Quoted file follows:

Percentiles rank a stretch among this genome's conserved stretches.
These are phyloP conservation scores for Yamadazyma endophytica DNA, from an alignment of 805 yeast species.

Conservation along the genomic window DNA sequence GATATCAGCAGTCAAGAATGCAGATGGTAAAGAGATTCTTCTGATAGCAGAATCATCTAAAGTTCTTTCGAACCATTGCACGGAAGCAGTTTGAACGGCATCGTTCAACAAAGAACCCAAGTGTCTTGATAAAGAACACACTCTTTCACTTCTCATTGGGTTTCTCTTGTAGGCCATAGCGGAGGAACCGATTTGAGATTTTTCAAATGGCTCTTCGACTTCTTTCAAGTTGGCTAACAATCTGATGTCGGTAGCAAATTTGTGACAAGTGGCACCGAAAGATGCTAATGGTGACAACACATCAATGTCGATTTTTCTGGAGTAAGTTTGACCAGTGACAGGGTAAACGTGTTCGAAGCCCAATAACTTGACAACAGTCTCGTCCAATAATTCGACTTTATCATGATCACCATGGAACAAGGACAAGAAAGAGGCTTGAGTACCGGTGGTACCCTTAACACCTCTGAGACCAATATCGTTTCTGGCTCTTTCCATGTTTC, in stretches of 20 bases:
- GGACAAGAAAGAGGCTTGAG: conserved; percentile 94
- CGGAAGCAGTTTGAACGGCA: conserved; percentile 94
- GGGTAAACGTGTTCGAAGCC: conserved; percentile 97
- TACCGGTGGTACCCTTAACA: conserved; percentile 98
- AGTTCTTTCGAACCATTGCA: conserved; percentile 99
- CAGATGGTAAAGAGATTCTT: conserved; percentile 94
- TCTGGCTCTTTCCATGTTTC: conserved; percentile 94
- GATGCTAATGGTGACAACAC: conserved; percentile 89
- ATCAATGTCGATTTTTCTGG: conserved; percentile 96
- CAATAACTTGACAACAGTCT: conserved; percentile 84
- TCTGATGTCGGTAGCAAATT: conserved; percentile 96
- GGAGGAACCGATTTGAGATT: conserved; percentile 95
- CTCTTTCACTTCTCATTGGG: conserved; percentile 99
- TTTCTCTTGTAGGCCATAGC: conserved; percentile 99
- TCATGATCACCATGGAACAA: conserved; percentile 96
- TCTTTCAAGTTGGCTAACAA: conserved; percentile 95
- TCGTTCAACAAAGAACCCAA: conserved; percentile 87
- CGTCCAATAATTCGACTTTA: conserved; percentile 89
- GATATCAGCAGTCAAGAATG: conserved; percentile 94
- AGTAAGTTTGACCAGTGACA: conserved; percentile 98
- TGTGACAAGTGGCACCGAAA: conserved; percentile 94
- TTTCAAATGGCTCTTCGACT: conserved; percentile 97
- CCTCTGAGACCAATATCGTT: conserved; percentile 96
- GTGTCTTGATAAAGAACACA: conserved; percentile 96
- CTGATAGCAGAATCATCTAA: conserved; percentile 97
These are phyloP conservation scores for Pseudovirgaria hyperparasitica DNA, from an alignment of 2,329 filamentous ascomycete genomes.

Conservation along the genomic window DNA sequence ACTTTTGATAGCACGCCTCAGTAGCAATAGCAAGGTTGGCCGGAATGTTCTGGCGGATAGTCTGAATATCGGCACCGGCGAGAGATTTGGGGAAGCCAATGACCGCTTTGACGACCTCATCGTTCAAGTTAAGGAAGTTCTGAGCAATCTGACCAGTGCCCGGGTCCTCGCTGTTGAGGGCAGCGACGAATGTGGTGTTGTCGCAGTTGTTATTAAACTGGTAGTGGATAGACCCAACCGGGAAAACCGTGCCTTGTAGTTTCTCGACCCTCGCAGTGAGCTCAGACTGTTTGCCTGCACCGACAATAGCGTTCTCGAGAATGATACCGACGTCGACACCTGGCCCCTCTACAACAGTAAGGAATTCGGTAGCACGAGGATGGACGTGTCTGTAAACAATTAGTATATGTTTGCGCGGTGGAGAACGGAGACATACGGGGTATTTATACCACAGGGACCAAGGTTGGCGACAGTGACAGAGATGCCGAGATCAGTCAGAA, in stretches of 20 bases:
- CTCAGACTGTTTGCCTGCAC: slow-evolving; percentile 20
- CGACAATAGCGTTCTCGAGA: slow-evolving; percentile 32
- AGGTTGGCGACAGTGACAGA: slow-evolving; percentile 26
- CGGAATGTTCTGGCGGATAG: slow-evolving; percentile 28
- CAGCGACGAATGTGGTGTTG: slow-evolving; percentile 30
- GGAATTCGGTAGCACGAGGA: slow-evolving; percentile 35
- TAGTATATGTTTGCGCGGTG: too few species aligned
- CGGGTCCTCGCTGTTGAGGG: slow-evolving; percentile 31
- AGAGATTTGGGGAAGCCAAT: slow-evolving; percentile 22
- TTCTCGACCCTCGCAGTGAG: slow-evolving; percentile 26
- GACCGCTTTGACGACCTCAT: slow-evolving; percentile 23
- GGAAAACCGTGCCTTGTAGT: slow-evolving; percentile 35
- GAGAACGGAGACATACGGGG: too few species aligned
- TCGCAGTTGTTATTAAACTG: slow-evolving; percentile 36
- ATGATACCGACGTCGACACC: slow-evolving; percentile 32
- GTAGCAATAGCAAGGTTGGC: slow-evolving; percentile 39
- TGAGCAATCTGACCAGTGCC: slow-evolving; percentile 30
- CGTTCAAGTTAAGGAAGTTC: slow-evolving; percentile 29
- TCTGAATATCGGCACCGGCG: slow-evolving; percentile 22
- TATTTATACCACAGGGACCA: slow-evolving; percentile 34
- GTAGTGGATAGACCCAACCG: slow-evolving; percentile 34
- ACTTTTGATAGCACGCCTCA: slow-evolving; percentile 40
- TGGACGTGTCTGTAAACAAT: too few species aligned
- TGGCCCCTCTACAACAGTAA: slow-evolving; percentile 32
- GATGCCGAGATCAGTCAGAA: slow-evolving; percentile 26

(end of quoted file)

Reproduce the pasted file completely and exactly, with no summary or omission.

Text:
Percentiles rank a stretch among this genome's conserved stretches.
These are phyloP conservation scores for Yamadazyma endophytica DNA, from an alignment of 805 yeast species.

Conservation along the genomic window DNA sequence GATATCAGCAGTCAAGAATGCAGATGGTAAAGAGATTCTTCTGATAGCAGAATCATCTAAAGTTCTTTCGAACCATTGCACGGAAGCAGTTTGAACGGCATCGTTCAACAAAGAACCCAAGTGTCTTGATAAAGAACACACTCTTTCACTTCTCATTGGGTTTCTCTTGTAGGCCATAGCGGAGGAACCGATTTGAGATTTTTCAAATGGCTCTTCGACTTCTTTCAAGTTGGCTAACAATCTGATGTCGGTAGCAAATTTGTGACAAGTGGCACCGAAAGATGCTAATGGTGACAACACATCAATGTCGATTTTTCTGGAGTAAGTTTGACCAGTGACAGGGTAAACGTGTTCGAAGCCCAATAACTTGACAACAGTCTCGTCCAATAATTCGACTTTATCATGATCACCATGGAACAAGGACAAGAAAGAGGCTTGAGTACCGGTGGTACCCTTAACACCTCTGAGACCAATATCGTTTCTGGCTCTTTCCATGTTTC, in stretches of 20 bases:
- GGACAAGAAAGAGGCTTGAG: conserved; percentile 94
- CGGAAGCAGTTTGAACGGCA: conserved; percentile 94
- GGGTAAACGTGTTCGAAGCC: conserved; percentile 97
- TACCGGTGGTACCCTTAACA: conserved; percentile 98
- AGTTCTTTCGAACCATTGCA: conserved; percentile 99
- CAGATGGTAAAGAGATTCTT: conserved; percentile 94
- TCTGGCTCTTTCCATGTTTC: conserved; percentile 94
- GATGCTAATGGTGACAACAC: conserved; percentile 89
- ATCAATGTCGATTTTTCTGG: conserved; percentile 96
- CAATAACTTGACAACAGTCT: conserved; percentile 84
- TCTGATGTCGGTAGCAAATT: conserved; percentile 96
- GGAGGAACCGATTTGAGATT: conserved; percentile 95
- CTCTTTCACTTCTCATTGGG: conserved; percentile 99
- TTTCTCTTGTAGGCCATAGC: conserved; percentile 99
- TCATGATCACCATGGAACAA: conserved; percentile 96
- TCTTTCAAGTTGGCTAACAA: conserved; percentile 95
- TCGTTCAACAAAGAACCCAA: conserved; percentile 87
- CGTCCAATAATTCGACTTTA: conserved; percentile 89
- GATATCAGCAGTCAAGAATG: conserved; percentile 94
- AGTAAGTTTGACCAGTGACA: conserved; percentile 98
- TGTGACAAGTGGCACCGAAA: conserved; percentile 94
- TTTCAAATGGCTCTTCGACT: conserved; percentile 97
- CCTCTGAGACCAATATCGTT: conserved; percentile 96
- GTGTCTTGATAAAGAACACA: conserved; percentile 96
- CTGATAGCAGAATCATCTAA: conserved; percentile 97
These are phyloP conservation scores for Pseudovirgaria hyperparasitica DNA, from an alignment of 2,329 filamentous ascomycete genomes.

Conservation along the genomic window DNA sequence ACTTTTGATAGCACGCCTCAGTAGCAATAGCAAGGTTGGCCGGAATGTTCTGGCGGATAGTCTGAATATCGGCACCGGCGAGAGATTTGGGGAAGCCAATGACCGCTTTGACGACCTCATCGTTCAAGTTAAGGAAGTTCTGAGCAATCTGACCAGTGCCCGGGTCCTCGCTGTTGAGGGCAGCGACGAATGTGGTGTTGTCGCAGTTGTTATTAAACTGGTAGTGGATAGACCCAACCGGGAAAACCGTGCCTTGTAGTTTCTCGACCCTCGCAGTGAGCTCAGACTGTTTGCCTGCACCGACAATAGCGTTCTCGAGAATGATACCGACGTCGACACCTGGCCCCTCTACAACAGTAAGGAATTCGGTAGCACGAGGATGGACGTGTCTGTAAACAATTAGTATATGTTTGCGCGGTGGAGAACGGAGACATACGGGGTATTTATACCACAGGGACCAAGGTTGGCGACAGTGACAGAGATGCCGAGATCAGTCAGAA, in stretches of 20 bases:
- CTCAGACTGTTTGCCTGCAC: slow-evolving; percentile 20
- CGACAATAGCGTTCTCGAGA: slow-evolving; percentile 32
- AGGTTGGCGACAGTGACAGA: slow-evolving; percentile 26
- CGGAATGTTCTGGCGGATAG: slow-evolving; percentile 28
- CAGCGACGAATGTGGTGTTG: slow-evolving; percentile 30
- GGAATTCGGTAGCACGAGGA: slow-evolving; percentile 35
- TAGTATATGTTTGCGCGGTG: too few species aligned
- CGGGTCCTCGCTGTTGAGGG: slow-evolving; percentile 31
- AGAGATTTGGGGAAGCCAAT: slow-evolving; percentile 22
- TTCTCGACCCTCGCAGTGAG: slow-evolving; percentile 26
- GACCGCTTTGACGACCTCAT: slow-evolving; percentile 23
- GGAAAACCGTGCCTTGTAGT: slow-evolving; percentile 35
- GAGAACGGAGACATACGGGG: too few species aligned
- TCGCAGTTGTTATTAAACTG: slow-evolving; percentile 36
- ATGATACCGACGTCGACACC: slow-evolving; percentile 32
- GTAGCAATAGCAAGGTTGGC: slow-evolving; percentile 39
- TGAGCAATCTGACCAGTGCC: slow-evolving; percentile 30
- CGTTCAAGTTAAGGAAGTTC: slow-evolving; percentile 29
- TCTGAATATCGGCACCGGCG: slow-evolving; percentile 22
- TATTTATACCACAGGGACCA: slow-evolving; percentile 34
- GTAGTGGATAGACCCAACCG: slow-evolving; percentile 34
- ACTTTTGATAGCACGCCTCA: slow-evolving; percentile 40
- TGGACGTGTCTGTAAACAAT: too few species aligned
- TGGCCCCTCTACAACAGTAA: slow-evolving; percentile 32
- GATGCCGAGATCAGTCAGAA: slow-evolving; percentile 26